It’s true that, following in the designer maternity clothes of such fecund celebrities as Posh Spice (three kids) and Angelina Jolie (speculatively six), most of the people going for a third baby are well-heeled moms and their high-salaried husbands. A February analysis of Current Population Survey data by the Council on Contemporary Families found that in the past 10 years, the top-earning 1.3 percent of the population has seen an uptick in families with three or more children. According to the National Center for Health Statistics, 12 percent of upper-income women had three children or more in 2002, compared with only 3 percent in 1995.

There’s no question that it takes a lot more money to bring up baby nowadays. Many parents would scoff at the Agriculture Department’s humble figures. When you get into the nitty-gritty, the price of kids feels more like a million dollars a pop.

Consider raising a single “luxury” child. By luxury, mind you, we’re not necessarily talking hedge-fund rich, merely able to afford and “raise right.”

And the pressure to do that, even if you’re not uber-wealthy, has become overwhelming. From the moment the heartbeat blinks across the sonogram screen, Big Baby starts in with its pleading and conniving: I’m your child! How can you spare any expense? Don’t you care?

For a couple’s every conceivable wish or worry, the parenting industry knows the precise formula of guilt, fear, hope, love and desire that will empty the parental wallet. Rather than fret about spending too much money, most parents these days are consumed by the anxiety of underspending — the fear that somewhere, some other parent is offering her baby an educational toy or child-development class that will propel the toddler ahead, and that if you skimp, your child risks losing out and falling behind.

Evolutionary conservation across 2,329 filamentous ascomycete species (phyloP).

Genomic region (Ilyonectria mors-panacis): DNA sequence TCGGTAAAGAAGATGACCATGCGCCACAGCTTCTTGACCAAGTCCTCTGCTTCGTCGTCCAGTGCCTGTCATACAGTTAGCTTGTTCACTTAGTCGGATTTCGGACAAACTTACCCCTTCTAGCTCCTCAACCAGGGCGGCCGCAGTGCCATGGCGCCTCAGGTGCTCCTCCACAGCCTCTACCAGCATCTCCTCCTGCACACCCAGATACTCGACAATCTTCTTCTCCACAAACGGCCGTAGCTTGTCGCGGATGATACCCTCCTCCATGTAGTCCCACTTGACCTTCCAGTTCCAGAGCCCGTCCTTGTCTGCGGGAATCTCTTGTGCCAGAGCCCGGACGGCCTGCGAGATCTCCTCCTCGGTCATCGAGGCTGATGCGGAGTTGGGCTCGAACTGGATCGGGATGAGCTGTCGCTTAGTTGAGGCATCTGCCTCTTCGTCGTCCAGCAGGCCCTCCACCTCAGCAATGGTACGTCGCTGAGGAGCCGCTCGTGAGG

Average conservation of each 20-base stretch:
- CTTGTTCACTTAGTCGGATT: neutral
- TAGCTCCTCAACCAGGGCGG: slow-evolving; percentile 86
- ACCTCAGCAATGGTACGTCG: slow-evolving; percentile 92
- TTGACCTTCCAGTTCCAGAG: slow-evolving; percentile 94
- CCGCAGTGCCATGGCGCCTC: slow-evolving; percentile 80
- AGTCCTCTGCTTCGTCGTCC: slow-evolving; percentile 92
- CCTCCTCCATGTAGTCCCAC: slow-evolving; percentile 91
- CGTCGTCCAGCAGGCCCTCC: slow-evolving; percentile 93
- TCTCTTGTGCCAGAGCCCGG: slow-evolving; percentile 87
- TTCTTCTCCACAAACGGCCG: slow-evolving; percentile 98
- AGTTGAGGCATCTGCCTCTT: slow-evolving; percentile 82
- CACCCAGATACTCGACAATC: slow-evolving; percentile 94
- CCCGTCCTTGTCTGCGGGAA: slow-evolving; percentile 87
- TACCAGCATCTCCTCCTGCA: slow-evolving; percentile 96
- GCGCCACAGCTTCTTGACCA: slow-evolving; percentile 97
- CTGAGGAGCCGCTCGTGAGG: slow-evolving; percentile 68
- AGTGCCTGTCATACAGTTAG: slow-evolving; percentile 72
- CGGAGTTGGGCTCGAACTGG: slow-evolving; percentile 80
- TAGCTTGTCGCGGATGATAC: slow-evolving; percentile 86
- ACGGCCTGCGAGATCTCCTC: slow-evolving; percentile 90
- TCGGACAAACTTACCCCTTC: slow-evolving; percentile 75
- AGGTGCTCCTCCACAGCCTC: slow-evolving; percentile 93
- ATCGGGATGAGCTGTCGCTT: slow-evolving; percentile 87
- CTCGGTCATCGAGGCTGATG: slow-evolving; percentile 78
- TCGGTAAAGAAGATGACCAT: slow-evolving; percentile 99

So parents quickly adjust to the demanding realities of the child-rearing industry. Baby showers have replaced bridal showers as the blowout du jour; American women today have an average of three. The accompanying baby registries have mushroomed into a $240 million business, according to research firm Mintel International Group. Between diapers and bouncy seats, parents can count on spending at least $6,500 on the first year of baby gear alone. “You walk into Babies R Us, and you’re just overwhelmed,” recalls Brooke Houghton, a 35-year-old mom from Chicago who said she ran out of the store in panic after 15 minutes.

“There was just so much equipment I hadn’t even considered.”

Once a new mom’s maternity leave (if she’s lucky enough to get it) is up, a nanny or quality day care is in order. In upscale urban areas and tony suburban enclaves, where luxury families are flourishing, that can translate to $800 a week for child care alone. So-called high-end nannies — those who hail from licensed agencies and come equipped with working papers and even driver’s licenses — can cost more than $50,000 a year on the books. And to think, some deluxe families hire two. After all, how can one nanny juggle a set of twin infants and a 3-year-old, or ferry three kids under 6 to their various play dates, preschool programs and lessons?